After citing "Senator John McCain's maverick image," The New York Times' William Yardley wrote that "Republicans in Oregon are less likely to go to church and more likely to have a libertarian streak than those in some other states. Ordinarily, that might benefit Mr. McCain, who has struggled to win support from religious conservatives and has a history of breaking with his party on matters like immigration and campaign finance reform." But in citing McCain's purported "history of breaking with his party on matters like immigration," Yardley did not report that McCain has reversed his position on immigration -- to the point of saying that he no longer supports his own bill on comprehensive immigration reform.
Reuters reported: "Arturo Leyva has voted Democratic in the past, like many U.S. Hispanics. This year, the candidate catching his eye happens to be a Republican: John McCain." It later added that "Hispanics like Leyva, 45, say they like the fact that McCain teamed with Democratic Sen. Edward Kennedy on the immigration bill, which was later killed by the Republicans." But the article did not report that McCain has since reversed his position on immigration reform, arguing that "we've got to secure the borders first" and stating that he would no longer support his own bill if it were to come up in the Senate.
CNN's Jack Cafferty asserted that Sen. John McCain "has been at odds with his own party for years on issues like immigration, campaign finance reform, and global warming," without noting that McCain said on January 30 that he would no longer support his own comprehensive immigration reform bill if it came up for a vote in the Senate and now says that "we've got to secure the borders first."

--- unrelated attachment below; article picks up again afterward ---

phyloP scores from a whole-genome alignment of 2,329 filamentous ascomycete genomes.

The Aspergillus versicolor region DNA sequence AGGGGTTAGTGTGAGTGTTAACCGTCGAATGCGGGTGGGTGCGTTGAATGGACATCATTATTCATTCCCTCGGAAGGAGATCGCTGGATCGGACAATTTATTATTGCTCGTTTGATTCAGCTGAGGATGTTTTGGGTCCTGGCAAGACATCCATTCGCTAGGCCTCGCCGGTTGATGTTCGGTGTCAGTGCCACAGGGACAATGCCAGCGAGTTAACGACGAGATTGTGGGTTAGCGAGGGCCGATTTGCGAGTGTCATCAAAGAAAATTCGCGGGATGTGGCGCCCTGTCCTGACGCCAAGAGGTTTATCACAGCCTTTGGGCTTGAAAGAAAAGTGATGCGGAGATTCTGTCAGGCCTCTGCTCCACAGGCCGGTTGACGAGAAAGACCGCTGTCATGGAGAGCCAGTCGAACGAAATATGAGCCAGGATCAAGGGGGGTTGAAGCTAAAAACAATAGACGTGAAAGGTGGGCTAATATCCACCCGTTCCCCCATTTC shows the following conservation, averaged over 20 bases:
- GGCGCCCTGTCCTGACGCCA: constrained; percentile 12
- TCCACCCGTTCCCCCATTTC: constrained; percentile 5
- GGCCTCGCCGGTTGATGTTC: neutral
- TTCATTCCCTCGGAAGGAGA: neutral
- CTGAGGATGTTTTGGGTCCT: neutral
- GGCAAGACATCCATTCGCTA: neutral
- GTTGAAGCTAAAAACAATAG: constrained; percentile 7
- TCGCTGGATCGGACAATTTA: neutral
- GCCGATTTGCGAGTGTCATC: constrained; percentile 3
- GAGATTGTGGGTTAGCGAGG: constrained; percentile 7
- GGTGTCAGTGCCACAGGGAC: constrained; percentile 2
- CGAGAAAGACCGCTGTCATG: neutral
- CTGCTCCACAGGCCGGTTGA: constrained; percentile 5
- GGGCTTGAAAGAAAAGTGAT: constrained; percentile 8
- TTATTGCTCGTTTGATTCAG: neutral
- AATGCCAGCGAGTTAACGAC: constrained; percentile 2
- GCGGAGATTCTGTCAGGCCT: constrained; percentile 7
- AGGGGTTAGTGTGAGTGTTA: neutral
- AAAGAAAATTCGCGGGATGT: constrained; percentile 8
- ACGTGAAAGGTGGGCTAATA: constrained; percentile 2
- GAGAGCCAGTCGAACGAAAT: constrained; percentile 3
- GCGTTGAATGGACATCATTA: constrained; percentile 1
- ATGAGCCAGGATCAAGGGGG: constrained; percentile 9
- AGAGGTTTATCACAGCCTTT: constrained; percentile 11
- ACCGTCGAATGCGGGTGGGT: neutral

The AP reported that Sen. John McCain "has worked with Democrats on legislation" such as "redrafting immigration rules and regulations" and that this work with Democrats "has cultivated a maverick image for McCain." But the AP did not note that McCain said on January 30 that he would no longer support his own comprehensive immigration reform bill if it came up for a vote in the Senate.
On Special Report, Juan Williams cited Sen. John McCain's record on immigration as evidence of a willingness to "work across party lines," without noting that McCain has said he no longer supports his own bipartisan bill. Williams then claimed that Sen. Barack Obama "doesn't have a record" of "working across party lines." In fact, Obama has co-sponsored bills with Republican Sens. Tom Coburn and Richard Lugar that have been signed into law.
Reporting on Sen. John McCain's efforts to "attract" Hispanic voters, The Hill's Klaus Marre wrote that McCain "has spent the past few years courting Hispanic voters by being the lead Republican sponsor of failed immigration legislation that would have granted a path to citizenship to most of the more than 12 million illegal immigrants living in the United States." But Marre did not note that McCain has said he no longer supports that legislation.
The AP reported that "Sens. Barack Obama and Hillary Clinton supported a 2006 bill, sponsored by Republican candidate John McCain, that offered illegal immigrants legal status on conditions such as learning English." But the AP did not note that McCain has reversed his position on comprehensive immigration legislation and said in January that he would no longer support his own bill.